Arena interior[edit] The arena can seat 18,055 for a basketball game, 17,800 for ice hockey games, and 19,300 for concerts.[48] The price for courtside seats to a Rockets game in the new arena were raised by as much as 50% compared to prices in the team's old home, while upper-deck seat prices were lowered.[55] It has 103 luxury suites and 2,900 club seats (Sections 105-109, Rockets Club West; Sections 118-122, Rockets Club East). The Rockets East & West Clubs feature upscale concessions, extra wide seats, full private bar featuring premium wine and beverage selections and concierge service.[56] The adjacent 2,500-space Toyota Tundra garage is connected to the arena by a private skybridge that can be accessed by Suite, Court-side and Club Seat holders.[57] Additionally, the floor level features three separate private club lounges for access from court-side seat holders and floor seat concert goers. Lexus Lounge and Woodforest Club are on the west side of the floor level and the Platinum Lounge is located on the east side of the floor level.[58] All feature upscale amenities including multiple flat screen televisions, private bar, restrooms, and plush seating. The Lexus Lounge has its own pool tables and all three court-side lounges feature numerous private court-side suites.[59] Toyota Center also features the Red & White Wine Bistro, located on the lower suites level on the south side of the arena.[60] The restaurant features a huge dining room, private bar, two twin 1,500 bottle wine towers and views of the arena floor. Levy Restaurants manages concession services at the arena, and offers fast food on the main concourses, while also catering a VIP restaurant for Suite and Club Seat holders.[61] Alexander personally chose colors for the restaurant to help customers feel "warm and comfortable", and Rockets president George Postolos said that the Rockets looked "for a relationship with the people that attend events in our venue".[53] Originally, a 40 feet (12 m) by 32 feet (9.8 m) centerhung video system from Daktronics, which has four main replay screens and eight other full-color displays, hung from the ceiling of the arena, and had the highest-resolution display of any North American sports facility. In 2012, the Toyota Center installed a larger, 4 panel scoreboard, similar to the one installed at AT&T Stadium, measuring 58 feet (18 m) by 25 feet (7.6 m) on the sidelines, and 25 feet (7.6 m) by 25 feet (7.6 m) on the ends, making it the largest such video board in an indoor arena. This larger scoreboard was installed by Panasonic and made its debut during the Houston Rockets 2012-13 season opener. The arena has two additional displays located at each end of the court, and a "state-of-the-art" audio system.[53][62][63] Another amenity new to the Toyota Center in the 2012–2013 season is Wi-Fi. Designed by SignalShare and implemented by OfficeConnect.net, the Wi-Fi network is deployed throughout the arena and allows high-speed internet access during events. Its implementation was timed to be ready for the NBA All Stars Game.[64][65] Sponsorship[edit] In July 2003, the arena was named the Toyota Center. The logo of the company was placed on the roof of the building, as well in other prominent places inside the arena, and the company was given "a dominant presence" in commercials shown during broadcasts of games played in the arena.[66] Toyota USA has satellite offices in Houston. Seating Capacity[edit] The seating capacity for basketball games has been as follows:[67] Years Capacity 2003–2007 17,982 2007–2012 18,043 2012–2014 18,023 2014–present 18,055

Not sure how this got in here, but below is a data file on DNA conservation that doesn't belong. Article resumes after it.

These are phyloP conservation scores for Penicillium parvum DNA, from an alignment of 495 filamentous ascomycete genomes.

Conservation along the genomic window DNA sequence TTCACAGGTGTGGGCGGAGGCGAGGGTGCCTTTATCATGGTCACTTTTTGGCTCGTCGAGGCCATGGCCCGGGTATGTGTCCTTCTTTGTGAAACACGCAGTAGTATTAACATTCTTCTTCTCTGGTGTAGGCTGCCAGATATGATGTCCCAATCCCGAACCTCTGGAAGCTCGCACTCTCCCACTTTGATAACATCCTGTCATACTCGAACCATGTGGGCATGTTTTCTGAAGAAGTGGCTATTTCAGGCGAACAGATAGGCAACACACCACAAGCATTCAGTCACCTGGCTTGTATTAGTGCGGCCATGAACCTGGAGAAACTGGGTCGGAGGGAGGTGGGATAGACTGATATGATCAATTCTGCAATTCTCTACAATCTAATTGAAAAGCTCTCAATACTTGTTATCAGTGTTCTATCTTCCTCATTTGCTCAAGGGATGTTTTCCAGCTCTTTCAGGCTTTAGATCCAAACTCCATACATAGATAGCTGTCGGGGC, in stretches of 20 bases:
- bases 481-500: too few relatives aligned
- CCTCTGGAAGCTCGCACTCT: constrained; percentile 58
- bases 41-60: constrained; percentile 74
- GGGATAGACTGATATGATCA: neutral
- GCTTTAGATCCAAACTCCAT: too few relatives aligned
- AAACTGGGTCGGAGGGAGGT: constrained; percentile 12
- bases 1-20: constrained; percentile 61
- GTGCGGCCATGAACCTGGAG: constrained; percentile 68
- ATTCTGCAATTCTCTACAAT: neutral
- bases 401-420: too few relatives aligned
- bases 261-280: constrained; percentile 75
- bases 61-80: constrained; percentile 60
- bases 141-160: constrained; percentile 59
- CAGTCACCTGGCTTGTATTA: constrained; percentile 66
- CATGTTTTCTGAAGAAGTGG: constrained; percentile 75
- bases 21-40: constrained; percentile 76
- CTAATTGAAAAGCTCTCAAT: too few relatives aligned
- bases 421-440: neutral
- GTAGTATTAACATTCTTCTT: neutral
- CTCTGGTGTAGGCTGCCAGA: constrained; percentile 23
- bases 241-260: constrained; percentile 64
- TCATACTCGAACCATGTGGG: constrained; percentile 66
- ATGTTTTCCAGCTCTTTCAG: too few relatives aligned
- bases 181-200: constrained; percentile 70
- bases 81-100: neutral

Events[edit] The arena's first event was a Fleetwood Mac concert on October 6, 2003, and the first Rockets game at the Toyota Center was against the Denver Nuggets on October 30.[68] Concerts[edit] Many concerts have also taken place in the Toyota Center, like Prince, Duran Duran on their Astronaut tour, Janet Jackson, Madonna, Tina Turner, Red Hot Chili Peppers, Gloria Estefan, Shakira, Selena Gomez, Demi Lovato, Rihanna, Miley Cyrus, Bruno Mars, Christina Aguilera, P!nk, Andrea Bocelli, Muse, High School Musical The Concert, Aerosmith, Guns N' Roses, Coldplay, RBD, Laura Pausini, Alanis Morissette, Matchbox Twenty, Fiona Apple, Nickelback, Depeche Mode, Bon Jovi, Enrique Iglesias, Katy Perry, Drake, Cher, Britney Spears, Kanye West and Jay-Z, Justin Bieber, Taylor Swift, The Rolling Stones, One Direction, Ariana Grande, Carrie Underwood, Rammstein, Adele, and G-Dragon. On July 23, 2016, Hillsong UNITED performed in the arena to record their live album recording of Empires. Date Artist Opening act(s) Tour / Concert name Attendance Revenue Notes October 6, 2003 Fleetwood Mac — Say You Will Tour 11,790 / 14,158 $891,183 The arena's first event August 6, 2004 Prince — Musicology Live 2004ever 31,504 / 31,504 $1,816,214 August 7, 2004 August 8, 2004 Gloria Estefan — Live & Re-Wrapped Tour — — August 20, 2005 Destiny's Child — Destiny Fulfilled... and Lovin' It — — February 20, 2005 Duran Duran — The Astronaut Tour — — November 7, 2005 Depeche Mode The Bravery Touring the Angel — — December 1, 2005 Rolling Stones Los Lonely Boys A Bigger Bang 15,251 / 15,251 $2,616,385 January 23, 2006 Aerosmith Lenny Kravitz Rockin' the Joint Tour — — February 21, 2006 Bon Jovi — Have a Nice Day Tour 12,723 / 12,723 $800,988 July 23, 2006 Marc Anthony Laura Pausini Marco Antonio Solís — Juntos en concierto 2006 — — [69][70] August 25, 2006 Nickelback Hoobastank Chevelle All the Right Reasons Tour — — September 19, 2006 Shakira — Oral Fixation Tour — — December 18, 2006 High School Musical Cast featuring Drew Seeley Jordan Pruitt High School Musical: The Concert 12,416 / 12,811 $638,822 This concert was recorded for a CD/DVD package of the same name. The live version of "Start of Something New" was recorded for the album Radio Disney Jams Vol. 9. February 20, 2007 Christina Aguilera Pussycat Dolls Danity Kane Back to Basics Tour — — [71][72] March 7, 2007 Red Hot Chili Peppers — Stadium Arcadium World Tour — — July 14, 2007 Beyoncé — The Beyoncé Experience — — October 4, 2007 RBD — Tour Celestial — — November 11, 2007 Miley Cyrus Jonas Brothers Best of Both Worlds Tour — — October 21, 2008 Janet Jackson LL Cool J DJ Playboy Rock Witchu Tour 7,090 / 7,470 $548,039 October 27, 2008 Tina Turner — Tina!: 50th Anniversary Tour 11,950 / 11,950 $1,238,762 November 20, 2008 Metallica Down The Sword World Magnetic Tour 17,962 / 17,962 $1,168,463 Set attendance record for a concert held at the arena.[73] March 30, 2009 Britney Spears — The Circus Starring Britney Spears 16,604 / 16,604 $1,749,704 April 16, 2009 Nickelback Seether Saving Abel Dark Horse Tour — — July 4, 2009 Beyoncé Pussycat Dolls RichGirl I Am... World Tour 13,130 / 13,130 $1,158,361 September 24, 2009 P!nk — Funhouse Tour 8,563 / 8,563 $393,197 May 25, 2010 Taylor Swift Gloriana Kellie Pickler Fearless Tour 23,493 / 23,493 $1,290,926 May 26, 2010 July 25, 2010 Lady Gaga Semi Precious Weapons The Monster Ball Tour — — July 26, 2010 October 8, 2010 Shakira — The Sun Comes Out World Tour — — November 6, 2010 Justin Bieber — My World Tour 13,352 / 13,352 $467,082 May 17, 2011 Bon Jovi — Bon Jovi Live 15,787 / 15,787 $1,351,764 July 9, 2011 Rihanna J. Cole K.T Loud Tour — — July 13, 2011 Britney Spears — Femme Fatale Tour — — July 29, 2011 Katy Perry Robyn DJ Skeet Skeet California Dreams Tour 12,235 / 12,235 $511,777 December 5, 2011 Kanye West Jay-Z — Watch the Throne Tour — — May 17, 2012 Drake J. Cole Waka Flocka Flame Meek Mill 2 Chainz French Montana Chief Keef Lual Allstar Club Paradise Tour — — Drake would bring out Rick Ross to perform "Ima Boss" and "Stay Schemin'" with Meek Mill. May 25, 2012 Rammstein Joe Letz Made in Germany 1995–2011 — — June 2, 2012 Nickelback Seether My Darkest Days Bush Here and Now Tour — — July 30, 2012 Aerosmith — Global Warming Tour — — August 26, 2012 Jennifer Lopez Enrique Iglesias Frankie J Dance Again World Tour 10,510 / 10,510 $865,460 October 20, 2012 Red Hot Chili Peppers — I'm with You World Tour — — October 24, 2012 Madonna Martin Solveig The MDNA Tour 24,797 / 24,797 $4,390,355 This show was sold out in less than an hour.[74] October 25, 2012 October 30, 2012 Justin Bieber Carly Rae Jepsen Believe Tour 13,084 / 13,084 $1,021,718 January 31, 2013 Lady Gaga Madeon Lady Starlight The Born This Way Ball Tour — — February 21, 2013 P!nk The Hives The Truth About Love Tour 13,247 / 13,646 $1,067,357 [75] March 12, 2013 Muse Dead Sara The 2nd Law World Tour 10,314 / 10,314 $632,620 May 16, 2013 Taylor Swift Ed Sheeran Brett Eldredge The Red Tour 12,467 / 12,467 $961,422 July 15, 2013 Beyoncé Luke James The Mrs. Carter Show World Tour 11,935 / 11,935 $1,320,925 *"Bow Down" was performed for the first time. During the beginning of the performance, images of Beyonce's dancers as children with the words "Bow Down" flashed across the screen appeared as sound bites of gossip reports were heard in the background. Beyoncé addressed many rumors surrounding her throughout her career including faking her pregnancy with daughter Blue Ivy Carter, before appearing on stage and beginning the song along with a choreography.[76][77] July 21, 2013 One Direction 5 Seconds of Summer Take Me Home Tour — — August 15, 2013 Bruno Mars Ellie Goulding Moonshine Jungle Tour 13,425 / 13,425 $964,969 November 2, 2013 Selena Gomez Emblem3 Christina Grimmie Stars Dance Tour — — November 13, 2013 Drake — Would You Like a Tour? — — Drake performed "November 18th".[78] November 14, 2013 Rihanna ASAP Rocky Diamonds World Tour 12,610 / 12,610 $1,013,001 This concert was originally scheduled to take place on April 15, but was postponed due to sickness.[79] February 19, 2014 Demi Lovato Fifth Harmony Little Mix The Neon Lights Tour — — March 16, 2014 Miley Cyrus Icona Pop Sky Ferreira Bangerz Tour — — [80] March 24, 2014 Cher Pat Benatar Neil Giraldo Dressed to Kill Tour 11,641 / 11,641 $1,271,089 [81] July 16, 2014 Lady Gaga Lady Starlight Crayon Pop ArtRave: The Artpop Ball 11,410 / 11,410 $967,441 [82] October 10, 2014 Katy Perry Becky G Ferras Prismatic World Tour 24,268 / 24,268 $2,692,788 October 11, 2014 September 18, 2015 Ariana Grande Prince Royce Who Is Fancy The Honeymoon Tour 9,939 / 10,124 $557,714 Grande performed a mash-up of One Last Time and Justin Bieber's "What Do You Mean?". December 1, 2015 Muse Phantogram Drones World Tour 7,482 / 11,224 $551,820 April 9, 2016 Justin Bieber Post Malone Moxie Raia Purpose World Tour 12,868 / 12,868 $1,407,652 April 25, 2016 Carrie Underwood Easton Corbin The Swon Brothers Storyteller Tour: Stories in the Round 9,684 / 10,624 $677,934 This concert was supposed to take place on April 19, but was rescheduled due to severe weather.[83] May 15, 2016 Rihanna Travis Scott Anti World Tour 10,427 / 11,105 $1,136,742 This concert was originally scheduled to take place on March 5, but was postponed due to "production delays".[84] June 15, 2016 Selena Gomez DNCE Bea Miller Revival Tour — — September 3, 2016 Drake Future Roy Wood$ dvsn Summer Sixteen Tour 24,507 / 24,507 $3,352,284 Drake performed "Draped Up" & "Get Throwed" with Bun B and also performed "A Milli" & "Steady Mobbin" with Lil Wayne at the 2nd show. He performed "November 18th" at both shows. September 4, 2016 September 9, 2016 Demi Lovato Nick Jonas Mike Posner Future Now Tour — — Jonas performed "A Little Bit Longer" in place of "Chainsaw". November 8, 2016 Adele — Adele Live 2016 25,577 / 25,577 $3,032,246 November 9, 2016 January 7, 2017 Red Hot Chili Peppers Trombone Shorty and Orleans Avenue Jack Irons The Getaway World Tour 12,615 / 12,615 $1,133,116 April 8, 2017 Ariana Grande Victoria Monét Little Mix Dangerous Woman Tour 10,324 / 11,548 $901,670 July 19, 2017 G-Dragon — Act III: M.O.T.T.E World Tour 5,708 / 7,796 $789,233 August 5, 2017 Queen + Adam Lambert — Queen + Adam Lambert Tour 2017–2018 9,260 / 9,260 $1,034,567 [85] September 9, 2017 Janet Jackson — State of the World Tour 10,789 / 11,872 $879,536 Proceeds from the concert were donated to relief efforts supporting evacuees of Hurricane Harvey.[86][87][88] October 24, 2017 Bruno Mars Jorja Smith 24K Magic World Tour 13,529 / 13,529 $1,805,759 November 10, 2017 Guns N' Roses — Not in This Lifetime... Tour 10,523 / 10,523 $1,652,912 Billy Gibbons of ZZ Top was the special guest.[89][90] January 7, 2018 Katy Perry Carly Rae Jepsen Witness: The Tour — — March 23, 2018 Bon Jovi TBA This House Is Not for Sale Tour TBA TBA August 22, 2018 Shakira TBA El Dorado World Tour TBA TBA Other sports[edit] In 2007, 2011, 2013, and 2015, it played host to a UFC event. Event Date Attendance UFC 69 Saturday, April 7, 2007 15,269 UFC 136 Saturday, October 8, 2011 16,164 UFC 166 Saturday, October 19, 2013 17,238 UFC 192 Saturday, October 3, 2015 14,622 On August 21, 2010, it played host to Strikeforce: Houston. On February 19, 2016, it played host to Bellator MMA event Bellator 149: Shamrock vs. Gracie III. The event featured a double main event featuring heavyweights Kimbo Slice vs. Dada 5000, and light heavyweights Ken Shamrock vs. Royce Gracie. Bellator 149 had a live attendance record of 14,209 and a near $1.4M gate at the Toyota Center, thus making Bellator 149 the largest attended show in Bellator MMA history. Other events[edit] The arena hosted the 9th Annual Latin Grammy Awards on November 13, 2008. Passion Conferences has been held in the Toyota Center since 2014. The conference draws around 20,000 people with multiple other gatherings held in Atlanta.